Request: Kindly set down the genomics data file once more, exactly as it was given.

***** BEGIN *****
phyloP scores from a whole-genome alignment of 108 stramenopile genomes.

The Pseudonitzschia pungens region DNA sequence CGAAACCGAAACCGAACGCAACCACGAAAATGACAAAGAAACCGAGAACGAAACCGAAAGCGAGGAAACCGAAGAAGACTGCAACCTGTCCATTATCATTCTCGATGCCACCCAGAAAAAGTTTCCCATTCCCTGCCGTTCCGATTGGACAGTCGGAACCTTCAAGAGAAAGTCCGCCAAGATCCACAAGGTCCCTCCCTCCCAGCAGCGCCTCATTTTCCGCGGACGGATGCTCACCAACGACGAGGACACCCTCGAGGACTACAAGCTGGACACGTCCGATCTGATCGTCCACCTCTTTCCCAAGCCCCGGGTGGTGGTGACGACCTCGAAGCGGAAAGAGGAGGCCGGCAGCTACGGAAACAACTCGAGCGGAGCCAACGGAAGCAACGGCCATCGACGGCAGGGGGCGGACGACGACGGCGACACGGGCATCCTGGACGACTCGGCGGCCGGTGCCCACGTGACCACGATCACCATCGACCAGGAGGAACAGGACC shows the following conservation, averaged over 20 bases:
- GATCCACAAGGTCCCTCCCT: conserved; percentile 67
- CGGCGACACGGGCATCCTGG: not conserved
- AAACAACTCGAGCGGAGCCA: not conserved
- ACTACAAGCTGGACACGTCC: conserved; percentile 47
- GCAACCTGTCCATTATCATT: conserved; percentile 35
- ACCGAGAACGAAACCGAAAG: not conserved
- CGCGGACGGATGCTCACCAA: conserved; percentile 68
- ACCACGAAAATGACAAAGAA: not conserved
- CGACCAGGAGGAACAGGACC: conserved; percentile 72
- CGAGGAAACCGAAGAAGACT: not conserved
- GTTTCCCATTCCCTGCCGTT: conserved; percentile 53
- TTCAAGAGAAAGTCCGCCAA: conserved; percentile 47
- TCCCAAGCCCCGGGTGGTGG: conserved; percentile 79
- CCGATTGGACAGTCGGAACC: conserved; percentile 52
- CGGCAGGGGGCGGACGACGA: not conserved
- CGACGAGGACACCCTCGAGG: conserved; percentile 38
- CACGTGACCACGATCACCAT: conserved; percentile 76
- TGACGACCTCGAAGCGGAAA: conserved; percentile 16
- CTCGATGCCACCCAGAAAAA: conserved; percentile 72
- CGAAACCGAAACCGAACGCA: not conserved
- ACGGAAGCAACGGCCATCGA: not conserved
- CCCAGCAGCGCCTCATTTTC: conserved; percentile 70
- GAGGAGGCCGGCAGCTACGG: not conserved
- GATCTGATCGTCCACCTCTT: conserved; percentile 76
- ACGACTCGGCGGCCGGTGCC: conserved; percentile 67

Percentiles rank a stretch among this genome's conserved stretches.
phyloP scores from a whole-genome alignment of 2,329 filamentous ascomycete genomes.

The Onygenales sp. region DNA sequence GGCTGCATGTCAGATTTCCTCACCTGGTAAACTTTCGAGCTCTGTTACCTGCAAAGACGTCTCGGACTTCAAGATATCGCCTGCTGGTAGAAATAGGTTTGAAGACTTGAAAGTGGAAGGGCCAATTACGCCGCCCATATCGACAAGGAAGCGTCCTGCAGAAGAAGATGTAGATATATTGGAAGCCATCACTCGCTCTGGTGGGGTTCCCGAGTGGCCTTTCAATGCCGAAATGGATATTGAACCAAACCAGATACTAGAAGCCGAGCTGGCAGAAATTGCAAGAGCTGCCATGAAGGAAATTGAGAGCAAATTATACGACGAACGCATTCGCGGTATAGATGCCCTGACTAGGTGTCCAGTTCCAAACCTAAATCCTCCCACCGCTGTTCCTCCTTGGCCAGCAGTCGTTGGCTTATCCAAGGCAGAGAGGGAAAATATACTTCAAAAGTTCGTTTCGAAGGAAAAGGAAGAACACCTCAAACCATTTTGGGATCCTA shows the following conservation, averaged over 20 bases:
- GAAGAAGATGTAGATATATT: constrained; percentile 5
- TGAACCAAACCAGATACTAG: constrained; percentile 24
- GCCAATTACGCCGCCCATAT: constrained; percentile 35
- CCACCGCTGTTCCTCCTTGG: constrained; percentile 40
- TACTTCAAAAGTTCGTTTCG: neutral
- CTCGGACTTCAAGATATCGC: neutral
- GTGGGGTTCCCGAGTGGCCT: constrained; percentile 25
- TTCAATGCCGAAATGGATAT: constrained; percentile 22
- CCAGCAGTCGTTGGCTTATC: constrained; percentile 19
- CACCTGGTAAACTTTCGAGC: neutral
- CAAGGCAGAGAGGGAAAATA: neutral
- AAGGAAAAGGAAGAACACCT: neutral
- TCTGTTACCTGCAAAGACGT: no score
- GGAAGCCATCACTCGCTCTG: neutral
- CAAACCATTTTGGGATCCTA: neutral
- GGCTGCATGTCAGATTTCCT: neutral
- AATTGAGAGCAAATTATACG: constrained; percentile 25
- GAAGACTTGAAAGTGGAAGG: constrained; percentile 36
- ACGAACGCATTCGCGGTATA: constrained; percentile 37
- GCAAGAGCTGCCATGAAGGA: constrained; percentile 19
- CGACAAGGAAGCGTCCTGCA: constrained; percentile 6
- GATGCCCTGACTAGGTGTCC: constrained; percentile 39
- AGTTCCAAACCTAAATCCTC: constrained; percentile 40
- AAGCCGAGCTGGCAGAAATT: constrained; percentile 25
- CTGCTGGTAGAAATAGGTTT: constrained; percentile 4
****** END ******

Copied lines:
phyloP scores from a whole-genome alignment of 108 stramenopile genomes.

The Pseudonitzschia pungens region DNA sequence CGAAACCGAAACCGAACGCAACCACGAAAATGACAAAGAAACCGAGAACGAAACCGAAAGCGAGGAAACCGAAGAAGACTGCAACCTGTCCATTATCATTCTCGATGCCACCCAGAAAAAGTTTCCCATTCCCTGCCGTTCCGATTGGACAGTCGGAACCTTCAAGAGAAAGTCCGCCAAGATCCACAAGGTCCCTCCCTCCCAGCAGCGCCTCATTTTCCGCGGACGGATGCTCACCAACGACGAGGACACCCTCGAGGACTACAAGCTGGACACGTCCGATCTGATCGTCCACCTCTTTCCCAAGCCCCGGGTGGTGGTGACGACCTCGAAGCGGAAAGAGGAGGCCGGCAGCTACGGAAACAACTCGAGCGGAGCCAACGGAAGCAACGGCCATCGACGGCAGGGGGCGGACGACGACGGCGACACGGGCATCCTGGACGACTCGGCGGCCGGTGCCCACGTGACCACGATCACCATCGACCAGGAGGAACAGGACC shows the following conservation, averaged over 20 bases:
- GATCCACAAGGTCCCTCCCT: conserved; percentile 67
- CGGCGACACGGGCATCCTGG: not conserved
- AAACAACTCGAGCGGAGCCA: not conserved
- ACTACAAGCTGGACACGTCC: conserved; percentile 47
- GCAACCTGTCCATTATCATT: conserved; percentile 35
- ACCGAGAACGAAACCGAAAG: not conserved
- CGCGGACGGATGCTCACCAA: conserved; percentile 68
- ACCACGAAAATGACAAAGAA: not conserved
- CGACCAGGAGGAACAGGACC: conserved; percentile 72
- CGAGGAAACCGAAGAAGACT: not conserved
- GTTTCCCATTCCCTGCCGTT: conserved; percentile 53
- TTCAAGAGAAAGTCCGCCAA: conserved; percentile 47
- TCCCAAGCCCCGGGTGGTGG: conserved; percentile 79
- CCGATTGGACAGTCGGAACC: conserved; percentile 52
- CGGCAGGGGGCGGACGACGA: not conserved
- CGACGAGGACACCCTCGAGG: conserved; percentile 38
- CACGTGACCACGATCACCAT: conserved; percentile 76
- TGACGACCTCGAAGCGGAAA: conserved; percentile 16
- CTCGATGCCACCCAGAAAAA: conserved; percentile 72
- CGAAACCGAAACCGAACGCA: not conserved
- ACGGAAGCAACGGCCATCGA: not conserved
- CCCAGCAGCGCCTCATTTTC: conserved; percentile 70
- GAGGAGGCCGGCAGCTACGG: not conserved
- GATCTGATCGTCCACCTCTT: conserved; percentile 76
- ACGACTCGGCGGCCGGTGCC: conserved; percentile 67

Percentiles rank a stretch among this genome's conserved stretches.
phyloP scores from a whole-genome alignment of 2,329 filamentous ascomycete genomes.

The Onygenales sp. region DNA sequence GGCTGCATGTCAGATTTCCTCACCTGGTAAACTTTCGAGCTCTGTTACCTGCAAAGACGTCTCGGACTTCAAGATATCGCCTGCTGGTAGAAATAGGTTTGAAGACTTGAAAGTGGAAGGGCCAATTACGCCGCCCATATCGACAAGGAAGCGTCCTGCAGAAGAAGATGTAGATATATTGGAAGCCATCACTCGCTCTGGTGGGGTTCCCGAGTGGCCTTTCAATGCCGAAATGGATATTGAACCAAACCAGATACTAGAAGCCGAGCTGGCAGAAATTGCAAGAGCTGCCATGAAGGAAATTGAGAGCAAATTATACGACGAACGCATTCGCGGTATAGATGCCCTGACTAGGTGTCCAGTTCCAAACCTAAATCCTCCCACCGCTGTTCCTCCTTGGCCAGCAGTCGTTGGCTTATCCAAGGCAGAGAGGGAAAATATACTTCAAAAGTTCGTTTCGAAGGAAAAGGAAGAACACCTCAAACCATTTTGGGATCCTA shows the following conservation, averaged over 20 bases:
- GAAGAAGATGTAGATATATT: constrained; percentile 5
- TGAACCAAACCAGATACTAG: constrained; percentile 24
- GCCAATTACGCCGCCCATAT: constrained; percentile 35
- CCACCGCTGTTCCTCCTTGG: constrained; percentile 40
- TACTTCAAAAGTTCGTTTCG: neutral
- CTCGGACTTCAAGATATCGC: neutral
- GTGGGGTTCCCGAGTGGCCT: constrained; percentile 25
- TTCAATGCCGAAATGGATAT: constrained; percentile 22
- CCAGCAGTCGTTGGCTTATC: constrained; percentile 19
- CACCTGGTAAACTTTCGAGC: neutral
- CAAGGCAGAGAGGGAAAATA: neutral
- AAGGAAAAGGAAGAACACCT: neutral
- TCTGTTACCTGCAAAGACGT: no score
- GGAAGCCATCACTCGCTCTG: neutral
- CAAACCATTTTGGGATCCTA: neutral
- GGCTGCATGTCAGATTTCCT: neutral
- AATTGAGAGCAAATTATACG: constrained; percentile 25
- GAAGACTTGAAAGTGGAAGG: constrained; percentile 36
- ACGAACGCATTCGCGGTATA: constrained; percentile 37
- GCAAGAGCTGCCATGAAGGA: constrained; percentile 19
- CGACAAGGAAGCGTCCTGCA: constrained; percentile 6
- GATGCCCTGACTAGGTGTCC: constrained; percentile 39
- AGTTCCAAACCTAAATCCTC: constrained; percentile 40
- AAGCCGAGCTGGCAGAAATT: constrained; percentile 25
- CTGCTGGTAGAAATAGGTTT: constrained; percentile 4